These days, many people are looking for practical ways to eat healthier while saving money at the same time. Preparing snacks at home works towards both objectives. Whether you’re traveling or at work, trail mix is an easy to prepare and nutritious treat to keep on hand. My homemade trail mix recipe calls for only five ingredients – Brazil nuts (1 oz), walnuts (1 oz), dried cranberries (1 Tbs), dark chocolate chips (15 grams or 16 chips) and coconut flakes (1 Tbs). Not only does this make for a delicious and satisfying mix of savory and sweet elements, but it may also improve your well being in the following ways: a) Brazil nuts can lower LDL (“bad”) cholesterol, triglycerides and support healthier circulation; b) walnuts have recently been shown to improve a particular form of cognitive functioning known as “inferential verbal reasoning”; c) cranberries blunt blood sugar and insulin response when eaten with other carbohydrates, including sugar; d) dark chocolate is capable of lowering systemic inflammation which has been linked to a wide array of conditions ranging from cardiovascular disease to chronic fatigue syndrome; e) according to a recent scientific review, coconut possesses “antibacterial, antifungal, antiviral, antiparasitic, antidermatophytic, antioxidant, hypoglycemic, hepatoprotective and immunostimulant” properties.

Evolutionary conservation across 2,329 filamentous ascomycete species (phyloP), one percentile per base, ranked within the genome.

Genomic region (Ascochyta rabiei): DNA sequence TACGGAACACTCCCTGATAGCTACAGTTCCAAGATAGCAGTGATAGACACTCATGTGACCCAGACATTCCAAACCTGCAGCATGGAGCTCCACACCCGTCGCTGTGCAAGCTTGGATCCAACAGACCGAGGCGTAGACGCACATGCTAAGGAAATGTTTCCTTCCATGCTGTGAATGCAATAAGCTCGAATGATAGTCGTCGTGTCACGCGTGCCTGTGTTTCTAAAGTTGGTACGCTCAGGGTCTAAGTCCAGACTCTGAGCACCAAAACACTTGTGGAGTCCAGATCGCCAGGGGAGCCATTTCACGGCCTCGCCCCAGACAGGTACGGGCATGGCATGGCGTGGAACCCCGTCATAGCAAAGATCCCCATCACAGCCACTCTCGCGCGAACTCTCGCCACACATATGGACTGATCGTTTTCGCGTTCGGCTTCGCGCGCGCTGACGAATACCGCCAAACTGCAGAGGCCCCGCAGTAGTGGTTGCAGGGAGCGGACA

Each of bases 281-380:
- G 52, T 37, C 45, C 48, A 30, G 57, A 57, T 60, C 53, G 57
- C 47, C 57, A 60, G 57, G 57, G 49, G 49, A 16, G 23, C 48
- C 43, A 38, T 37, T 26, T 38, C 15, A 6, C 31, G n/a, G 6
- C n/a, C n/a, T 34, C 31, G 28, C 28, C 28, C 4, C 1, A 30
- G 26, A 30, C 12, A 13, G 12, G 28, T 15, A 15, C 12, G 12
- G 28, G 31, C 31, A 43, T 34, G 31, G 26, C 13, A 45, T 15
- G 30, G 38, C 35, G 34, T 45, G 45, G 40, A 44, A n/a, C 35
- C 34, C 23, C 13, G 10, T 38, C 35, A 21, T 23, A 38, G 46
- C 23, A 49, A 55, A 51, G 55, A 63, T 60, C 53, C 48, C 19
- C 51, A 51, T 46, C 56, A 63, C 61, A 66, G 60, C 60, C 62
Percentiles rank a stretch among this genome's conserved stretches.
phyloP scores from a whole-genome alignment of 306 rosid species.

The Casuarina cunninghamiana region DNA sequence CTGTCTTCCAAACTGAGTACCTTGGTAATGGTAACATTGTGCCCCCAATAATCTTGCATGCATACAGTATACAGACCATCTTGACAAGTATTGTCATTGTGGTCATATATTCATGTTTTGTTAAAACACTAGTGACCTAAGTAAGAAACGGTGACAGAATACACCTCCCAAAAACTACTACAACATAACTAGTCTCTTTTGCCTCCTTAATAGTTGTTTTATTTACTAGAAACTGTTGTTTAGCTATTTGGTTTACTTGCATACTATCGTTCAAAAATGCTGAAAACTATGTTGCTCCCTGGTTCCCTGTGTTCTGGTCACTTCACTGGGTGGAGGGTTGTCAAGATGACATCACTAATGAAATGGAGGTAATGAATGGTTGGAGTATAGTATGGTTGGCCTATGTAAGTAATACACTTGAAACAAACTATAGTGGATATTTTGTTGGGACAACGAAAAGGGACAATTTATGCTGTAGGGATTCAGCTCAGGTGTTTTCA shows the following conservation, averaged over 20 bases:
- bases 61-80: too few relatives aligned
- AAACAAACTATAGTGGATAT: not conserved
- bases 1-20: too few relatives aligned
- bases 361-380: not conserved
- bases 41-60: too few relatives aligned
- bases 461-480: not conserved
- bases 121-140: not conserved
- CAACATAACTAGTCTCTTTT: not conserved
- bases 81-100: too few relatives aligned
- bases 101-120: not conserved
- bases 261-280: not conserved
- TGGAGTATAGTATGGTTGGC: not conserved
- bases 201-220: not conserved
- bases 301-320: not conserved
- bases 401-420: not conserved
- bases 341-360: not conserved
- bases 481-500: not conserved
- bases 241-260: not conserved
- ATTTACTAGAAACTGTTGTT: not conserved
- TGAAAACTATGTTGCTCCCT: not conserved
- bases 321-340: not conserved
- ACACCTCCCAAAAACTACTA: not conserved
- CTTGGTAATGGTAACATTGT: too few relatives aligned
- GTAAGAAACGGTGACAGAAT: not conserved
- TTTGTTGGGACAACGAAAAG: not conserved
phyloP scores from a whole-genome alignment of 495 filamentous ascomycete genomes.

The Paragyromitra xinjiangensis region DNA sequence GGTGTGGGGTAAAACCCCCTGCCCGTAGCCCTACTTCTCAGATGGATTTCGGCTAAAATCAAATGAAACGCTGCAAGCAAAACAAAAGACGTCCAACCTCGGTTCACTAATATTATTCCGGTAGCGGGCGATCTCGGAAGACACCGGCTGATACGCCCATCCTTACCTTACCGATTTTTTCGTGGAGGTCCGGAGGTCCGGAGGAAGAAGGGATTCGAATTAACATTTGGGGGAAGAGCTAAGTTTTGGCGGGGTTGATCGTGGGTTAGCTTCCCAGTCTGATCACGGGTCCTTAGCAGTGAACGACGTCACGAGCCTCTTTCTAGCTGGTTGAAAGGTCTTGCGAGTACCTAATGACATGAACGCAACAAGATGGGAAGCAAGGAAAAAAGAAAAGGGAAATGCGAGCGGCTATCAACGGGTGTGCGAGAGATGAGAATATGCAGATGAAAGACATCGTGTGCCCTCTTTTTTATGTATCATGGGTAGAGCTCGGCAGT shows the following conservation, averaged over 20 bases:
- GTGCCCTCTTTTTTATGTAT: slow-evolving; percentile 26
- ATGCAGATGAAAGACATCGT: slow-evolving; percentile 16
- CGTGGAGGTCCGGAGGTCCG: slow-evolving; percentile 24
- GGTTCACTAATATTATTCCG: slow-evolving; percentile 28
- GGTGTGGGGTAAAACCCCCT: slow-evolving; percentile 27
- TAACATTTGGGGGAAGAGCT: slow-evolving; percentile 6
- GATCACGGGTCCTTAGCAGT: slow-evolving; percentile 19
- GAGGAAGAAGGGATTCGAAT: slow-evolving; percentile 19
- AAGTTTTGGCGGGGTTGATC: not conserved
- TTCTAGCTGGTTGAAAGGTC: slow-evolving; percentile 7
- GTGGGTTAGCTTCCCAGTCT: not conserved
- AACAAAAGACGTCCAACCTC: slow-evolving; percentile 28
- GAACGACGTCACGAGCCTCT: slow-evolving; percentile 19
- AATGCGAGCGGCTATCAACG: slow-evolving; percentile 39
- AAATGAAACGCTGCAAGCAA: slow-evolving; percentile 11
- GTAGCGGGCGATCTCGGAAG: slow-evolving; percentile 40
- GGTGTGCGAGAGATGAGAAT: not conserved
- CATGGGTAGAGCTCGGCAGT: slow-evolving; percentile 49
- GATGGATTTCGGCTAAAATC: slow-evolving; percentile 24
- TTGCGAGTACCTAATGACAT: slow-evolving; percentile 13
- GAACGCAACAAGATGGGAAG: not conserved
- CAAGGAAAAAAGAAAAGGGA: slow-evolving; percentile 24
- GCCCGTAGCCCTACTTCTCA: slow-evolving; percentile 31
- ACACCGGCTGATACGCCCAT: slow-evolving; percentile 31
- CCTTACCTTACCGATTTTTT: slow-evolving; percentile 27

Tags: Cholesterol, Inflammation, Nuts
Posted in Food and Drink, Nutrition, Recipes | 2 Comments
Every so often, I’ll bring timely, worthwhile projects that I think can make a real difference to your attention. Today, I’d like to ask for your help in reshaping the new dietary recommendations put forth by the Harvard School of Public Health. On Tuesday, October 4th at 2:30 PM EST Dr. Eric Rimm will host a free Q&A session about Harvard’s new “Healthy Eating Plate” guidelines. In my point of view, and that of many highly esteemed nutrition experts, Harvard’s guidelines are surprisingly similar to prior recommendations set forth by the USDA and the WHO (World Health Organization) which have likely contributed to the ever increasing rates of diabetes, heart disease and obesity in the US and worldwide.
Tags: Activism, Public Health
Posted in Food and Drink, Nutrition | 8 Comments